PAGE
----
Skip to main content

Upgrading Hyper-V Integration Components

Author by Shannon Fritz

Something I ran into at a client recently was problems with some VMs showing up in SCVMM with “Incomplete VM configuration” and some would fail to perform Live Migration between hosts in a cluster. Some also failed to do a storage migration from one host or cluster shared volume (csv) to another. They were also having sporadic problems with DPM 2010 failing to perform backups from guest's shadow copy. The problem boiled down to having several different versions of the Virtual Machine Integration Components scattered around between the hosts and the guests. In this case there were 7 hosts running Windows Server 2008 R2 and more than 30 VMs of various operating systems that had at least 4 different VMIC revisions. If the Guest machine was running a version of the VMIC that was different from the host it was running on then any number of things could go wrong (as described above). The fix was to first upgrade the hosts to one common version and then then upgrade the VMIC on all guests by inserting the virtual media and installing the same version. It also involved rebooting pretty much everything! So how do you tell what version is installed? Check the version of vmbus.sys. Here’s a command that you can run on each host. wmic datafile where name="c:windowssystem32driversvmbus.sys" get version It should return something that looks like this: Version 6.1.7600.xxxxx The last four digits is what you are looking for. Run this on all hosts and make sure they are the same version. If they are the same then the problem is not the hosts and it’s time to move on to the guests. If they are different then get yourself a copy of the latest update that patches vmbus.sys and install it. For me that update was found in KB981836 which installs v6.1.7600.20683. Once all the hosts are the same, now it’s time to look at your guests. Run that same wmic command on your guest machines to see if the version matches your hosts. If they do not, then open the Hyper-V Console and from the Action menu select “Insert Integration Services Setup Disk” and install it on the guests. When it’s done run the wmic command to verify that the VMIC has been updated and matches the hosts. When you’re done you should be able to move on with your life. Just don’t forget to ensure the VMIC on any new hosts you might build in the future are also running the same version.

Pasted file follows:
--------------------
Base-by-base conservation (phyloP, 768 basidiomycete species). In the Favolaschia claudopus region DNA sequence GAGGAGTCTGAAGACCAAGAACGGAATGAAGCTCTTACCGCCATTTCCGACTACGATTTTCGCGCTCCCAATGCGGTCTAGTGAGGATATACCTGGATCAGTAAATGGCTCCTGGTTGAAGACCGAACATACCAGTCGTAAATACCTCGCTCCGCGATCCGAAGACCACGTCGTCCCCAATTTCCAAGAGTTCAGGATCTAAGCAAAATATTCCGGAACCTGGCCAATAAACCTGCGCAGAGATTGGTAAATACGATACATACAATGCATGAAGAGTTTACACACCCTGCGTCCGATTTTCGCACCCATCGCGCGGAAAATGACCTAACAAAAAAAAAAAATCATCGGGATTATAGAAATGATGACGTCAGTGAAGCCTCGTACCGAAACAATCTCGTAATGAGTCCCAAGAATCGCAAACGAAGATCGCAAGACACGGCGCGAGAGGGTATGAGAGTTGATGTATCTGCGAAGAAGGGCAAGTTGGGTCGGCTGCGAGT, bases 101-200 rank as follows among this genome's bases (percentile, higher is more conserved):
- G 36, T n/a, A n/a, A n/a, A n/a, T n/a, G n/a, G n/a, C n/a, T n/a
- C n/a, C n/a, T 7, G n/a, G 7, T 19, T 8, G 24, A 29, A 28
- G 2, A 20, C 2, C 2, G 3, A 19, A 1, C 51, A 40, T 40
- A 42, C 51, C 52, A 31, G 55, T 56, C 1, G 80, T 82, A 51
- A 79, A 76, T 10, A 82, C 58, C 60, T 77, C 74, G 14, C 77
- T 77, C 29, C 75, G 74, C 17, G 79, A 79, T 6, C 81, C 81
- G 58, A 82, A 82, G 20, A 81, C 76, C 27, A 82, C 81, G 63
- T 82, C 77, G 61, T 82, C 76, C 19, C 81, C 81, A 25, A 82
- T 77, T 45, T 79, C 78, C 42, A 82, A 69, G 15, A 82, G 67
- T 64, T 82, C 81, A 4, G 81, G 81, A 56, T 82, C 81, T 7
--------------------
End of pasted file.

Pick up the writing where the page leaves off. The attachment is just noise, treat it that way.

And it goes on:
Shannon Fritz

Infrastructure Architect & Server Team Lead